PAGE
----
A day after Amazon’s surprise announcement regarding a proposed new business tax for homelessness services, flare-ups of opposition show deep frustration with Seattle’s handling of the crisis.

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Reaction to a proposed Seattle business tax for housing and homeless services jolted elected officials this week as flare-ups of opposition revealed deep frustration with the city’s handling of its homelessness crisis.

If Seattle City Council members were surprised by the reaction — including a raucous town-hall meeting in Ballard and an unexpected protest by construction workers — the response of many residents and business owners seemed to be, what took you so long?

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“They’re hearing the whole story now,” said Erin Goodman, executive director of the Sodo Business Improvement Alliance, which is holding its own town hall on the tax Friday morning. “They have been listening to a very small subset for a long time and have not been listening to their actual constituents.”

Amazon announced Wednesday morning that it was pausing construction of a new downtown tower until the council votes on the $75 million-a-year tax on large companies.

Seattle head-tax debate

Listen | Downtown Seattle Association’s Jon Scholes on case against head tax ⇊
 
Listen | Seattle City Councilmember M. Lorena González defends 'head tax' ⇊

Hours later, residents shouted down the four council members who sponsored the tax legislation at a 90-minute town hall at Ballard’s Trinity United Methodist Church.

Many residents expressed general empathy for people experiencing homelessness, but lashed out at the city council — especially council member Mike O’Brien, who represents Ballard — for lax financial management and failure to address the consequences of widespread, unauthorized tent camps.

O’Brien declined to comment on the meeting Thursday.

Bruce Miller, a Seattle resident since 1971, said he traditionally supported tax levies, but no longer will. “I feel like city government doesn’t understand and respect taxpayer dollars, and doesn’t take responsibility for them,” said Miller, to applause.

The crowd aggressively heckled the council, the event moderators and the occasional person who spoke in favor of the head tax, drawing rebukes. The crowd erupted in the strongest applause for speakers who demanded more cleanups of the estimated 400 unsanctioned homeless-tent camps citywide.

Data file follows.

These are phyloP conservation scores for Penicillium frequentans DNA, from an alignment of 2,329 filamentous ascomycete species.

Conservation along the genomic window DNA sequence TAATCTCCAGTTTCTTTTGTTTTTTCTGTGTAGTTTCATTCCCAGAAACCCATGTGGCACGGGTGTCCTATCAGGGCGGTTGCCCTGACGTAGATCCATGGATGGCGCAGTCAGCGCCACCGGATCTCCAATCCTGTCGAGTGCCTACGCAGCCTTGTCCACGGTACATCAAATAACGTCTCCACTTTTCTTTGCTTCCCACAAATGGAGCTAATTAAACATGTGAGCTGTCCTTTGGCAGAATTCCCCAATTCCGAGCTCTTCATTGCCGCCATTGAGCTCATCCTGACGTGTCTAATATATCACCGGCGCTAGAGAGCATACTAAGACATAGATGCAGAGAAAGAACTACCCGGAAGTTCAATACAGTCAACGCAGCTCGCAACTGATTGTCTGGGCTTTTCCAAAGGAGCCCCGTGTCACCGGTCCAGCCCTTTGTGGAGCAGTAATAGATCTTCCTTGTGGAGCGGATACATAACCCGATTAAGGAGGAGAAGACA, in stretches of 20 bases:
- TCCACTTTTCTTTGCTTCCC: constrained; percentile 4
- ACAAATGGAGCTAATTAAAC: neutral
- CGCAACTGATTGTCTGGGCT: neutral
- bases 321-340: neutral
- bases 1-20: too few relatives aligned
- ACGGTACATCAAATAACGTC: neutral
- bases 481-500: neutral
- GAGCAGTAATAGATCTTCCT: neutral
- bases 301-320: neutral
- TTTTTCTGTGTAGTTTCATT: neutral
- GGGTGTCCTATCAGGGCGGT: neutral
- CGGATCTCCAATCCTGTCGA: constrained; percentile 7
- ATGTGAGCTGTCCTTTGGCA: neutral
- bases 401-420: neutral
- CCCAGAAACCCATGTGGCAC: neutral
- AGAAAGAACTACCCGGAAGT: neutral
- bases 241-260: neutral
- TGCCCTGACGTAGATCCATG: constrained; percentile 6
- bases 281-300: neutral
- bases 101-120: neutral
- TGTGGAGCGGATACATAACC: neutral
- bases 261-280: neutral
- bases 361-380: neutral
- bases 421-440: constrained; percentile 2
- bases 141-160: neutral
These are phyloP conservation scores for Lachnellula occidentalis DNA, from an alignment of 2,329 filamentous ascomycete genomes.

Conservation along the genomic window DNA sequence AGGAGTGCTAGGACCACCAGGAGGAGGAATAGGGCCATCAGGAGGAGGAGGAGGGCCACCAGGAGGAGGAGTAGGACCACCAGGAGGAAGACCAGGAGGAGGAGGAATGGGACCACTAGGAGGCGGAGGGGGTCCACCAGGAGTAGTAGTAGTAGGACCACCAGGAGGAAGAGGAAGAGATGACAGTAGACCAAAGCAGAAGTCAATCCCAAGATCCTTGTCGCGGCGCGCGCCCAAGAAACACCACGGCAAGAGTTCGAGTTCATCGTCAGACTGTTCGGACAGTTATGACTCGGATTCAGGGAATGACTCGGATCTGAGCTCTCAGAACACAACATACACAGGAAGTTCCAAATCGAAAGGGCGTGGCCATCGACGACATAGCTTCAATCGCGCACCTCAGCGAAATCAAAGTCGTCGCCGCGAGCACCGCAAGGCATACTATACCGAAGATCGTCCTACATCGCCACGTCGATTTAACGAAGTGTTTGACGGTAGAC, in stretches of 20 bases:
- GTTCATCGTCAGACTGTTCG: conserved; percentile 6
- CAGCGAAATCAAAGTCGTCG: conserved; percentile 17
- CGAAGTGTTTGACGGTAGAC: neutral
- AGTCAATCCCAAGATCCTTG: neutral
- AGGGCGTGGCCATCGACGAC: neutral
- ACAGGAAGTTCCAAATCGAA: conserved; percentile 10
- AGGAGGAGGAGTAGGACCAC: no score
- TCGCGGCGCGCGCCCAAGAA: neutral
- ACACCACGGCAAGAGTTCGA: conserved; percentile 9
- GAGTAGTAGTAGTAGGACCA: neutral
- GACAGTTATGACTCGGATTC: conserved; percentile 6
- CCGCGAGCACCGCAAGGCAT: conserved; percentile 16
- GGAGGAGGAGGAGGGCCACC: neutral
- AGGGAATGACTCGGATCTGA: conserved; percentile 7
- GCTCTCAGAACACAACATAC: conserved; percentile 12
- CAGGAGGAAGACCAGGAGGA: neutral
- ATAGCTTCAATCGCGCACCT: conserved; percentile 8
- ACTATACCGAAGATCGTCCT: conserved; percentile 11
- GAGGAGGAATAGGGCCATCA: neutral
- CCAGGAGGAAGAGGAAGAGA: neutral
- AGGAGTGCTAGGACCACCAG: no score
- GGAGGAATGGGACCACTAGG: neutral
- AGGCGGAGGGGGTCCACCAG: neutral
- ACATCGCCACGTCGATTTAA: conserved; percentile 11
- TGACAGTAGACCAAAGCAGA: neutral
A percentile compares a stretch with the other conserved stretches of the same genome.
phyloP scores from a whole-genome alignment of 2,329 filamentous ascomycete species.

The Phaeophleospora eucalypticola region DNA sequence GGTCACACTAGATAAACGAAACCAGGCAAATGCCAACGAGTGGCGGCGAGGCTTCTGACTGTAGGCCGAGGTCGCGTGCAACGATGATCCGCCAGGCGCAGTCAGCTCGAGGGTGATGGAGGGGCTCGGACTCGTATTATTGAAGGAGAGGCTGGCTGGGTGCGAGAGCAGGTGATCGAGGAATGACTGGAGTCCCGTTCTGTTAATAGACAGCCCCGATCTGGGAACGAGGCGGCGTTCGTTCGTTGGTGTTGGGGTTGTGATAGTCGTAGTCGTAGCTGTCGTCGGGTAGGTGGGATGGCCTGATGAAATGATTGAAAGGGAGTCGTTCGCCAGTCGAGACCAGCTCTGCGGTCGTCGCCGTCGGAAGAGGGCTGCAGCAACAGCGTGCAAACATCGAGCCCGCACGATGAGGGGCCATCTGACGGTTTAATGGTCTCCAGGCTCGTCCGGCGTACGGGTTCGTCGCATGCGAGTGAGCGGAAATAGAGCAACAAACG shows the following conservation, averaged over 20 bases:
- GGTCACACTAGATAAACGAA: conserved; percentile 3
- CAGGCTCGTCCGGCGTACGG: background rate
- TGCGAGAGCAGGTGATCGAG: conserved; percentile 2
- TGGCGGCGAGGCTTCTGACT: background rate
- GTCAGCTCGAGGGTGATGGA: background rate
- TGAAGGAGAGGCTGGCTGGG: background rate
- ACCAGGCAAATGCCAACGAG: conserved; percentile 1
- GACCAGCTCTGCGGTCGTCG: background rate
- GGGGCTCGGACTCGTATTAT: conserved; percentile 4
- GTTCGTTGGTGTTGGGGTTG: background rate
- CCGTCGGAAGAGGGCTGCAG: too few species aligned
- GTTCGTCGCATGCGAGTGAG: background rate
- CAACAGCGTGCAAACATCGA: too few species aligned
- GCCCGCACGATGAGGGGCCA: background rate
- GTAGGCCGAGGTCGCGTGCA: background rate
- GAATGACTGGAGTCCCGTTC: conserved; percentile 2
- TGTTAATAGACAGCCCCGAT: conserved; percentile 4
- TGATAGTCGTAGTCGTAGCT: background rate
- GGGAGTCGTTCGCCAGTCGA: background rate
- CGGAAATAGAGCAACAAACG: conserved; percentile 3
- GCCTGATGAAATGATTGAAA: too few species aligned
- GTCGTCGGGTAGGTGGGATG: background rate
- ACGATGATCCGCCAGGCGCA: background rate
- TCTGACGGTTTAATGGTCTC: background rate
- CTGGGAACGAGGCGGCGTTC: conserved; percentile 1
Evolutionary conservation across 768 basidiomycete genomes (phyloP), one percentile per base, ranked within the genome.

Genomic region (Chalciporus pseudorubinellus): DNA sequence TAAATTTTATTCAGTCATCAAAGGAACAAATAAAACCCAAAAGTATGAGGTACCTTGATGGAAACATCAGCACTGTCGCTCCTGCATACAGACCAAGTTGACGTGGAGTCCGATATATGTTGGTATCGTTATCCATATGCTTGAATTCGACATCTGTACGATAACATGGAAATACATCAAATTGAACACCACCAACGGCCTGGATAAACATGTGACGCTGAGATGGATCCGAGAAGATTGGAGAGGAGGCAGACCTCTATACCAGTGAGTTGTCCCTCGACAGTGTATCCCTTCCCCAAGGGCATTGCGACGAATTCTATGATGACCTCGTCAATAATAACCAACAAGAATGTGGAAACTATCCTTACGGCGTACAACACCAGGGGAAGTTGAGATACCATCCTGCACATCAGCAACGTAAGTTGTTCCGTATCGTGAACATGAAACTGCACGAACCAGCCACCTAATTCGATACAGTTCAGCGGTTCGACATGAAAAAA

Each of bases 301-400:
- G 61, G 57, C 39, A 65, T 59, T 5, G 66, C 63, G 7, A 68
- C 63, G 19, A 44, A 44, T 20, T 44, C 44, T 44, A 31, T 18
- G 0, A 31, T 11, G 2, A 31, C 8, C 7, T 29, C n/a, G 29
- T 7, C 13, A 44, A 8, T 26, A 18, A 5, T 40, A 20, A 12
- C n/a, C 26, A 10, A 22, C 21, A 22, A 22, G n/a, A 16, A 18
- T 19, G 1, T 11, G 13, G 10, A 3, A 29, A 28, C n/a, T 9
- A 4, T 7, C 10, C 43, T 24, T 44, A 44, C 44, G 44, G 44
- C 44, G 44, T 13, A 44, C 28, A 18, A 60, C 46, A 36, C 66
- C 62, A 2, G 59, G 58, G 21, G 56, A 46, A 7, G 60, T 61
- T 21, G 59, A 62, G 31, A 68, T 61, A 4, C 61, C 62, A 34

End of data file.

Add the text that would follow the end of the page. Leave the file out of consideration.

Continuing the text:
“Your policies and what we’re doing in this city has unleashed chaos and crime on law-abiding people,” said one speaker.

One city staffer who attended the meeting, but asked not to be named, said the anger and incivility in the room was shocking. Many council members were still reeling from the event a day later.

“That did not feel like Seattle,” the staffer said.

Council member Lisa Herbold said she anticipated fierce public reaction at the meeting. She thinks the council needs to do a better job of connecting the dots between the city’s economic boom and its skyrocketing housing costs.

“We are unable to keep up with the need that is being created by this really hot competition for housing,” she said. Even as more people get housing, more people are becoming homeless, and residents see no change in the problem, she said.

The debate over the tax took another turn Thursday when members of the Iron Workers Local 86 crashed and took over a rally planned by Councilmember Kshama Sawant.

Members of Iron Workers Local 86 yell “no head tax” every time Councilmember Kshama Sawant tries to speak in favor of the proposed business head tax. A Sawant supporter faces off with Roland Bredlau. (Vianna Davila & Alan Berner / The Seattle Times)

Sawant’s rally Thursday, in front of the glass Amazon Spheres, was surreal for an elected official known for her ability to get her vocal supporters to turn out at council meetings and take them over. This time, the iron workers drowned out Sawant and easily outnumbered her supporters.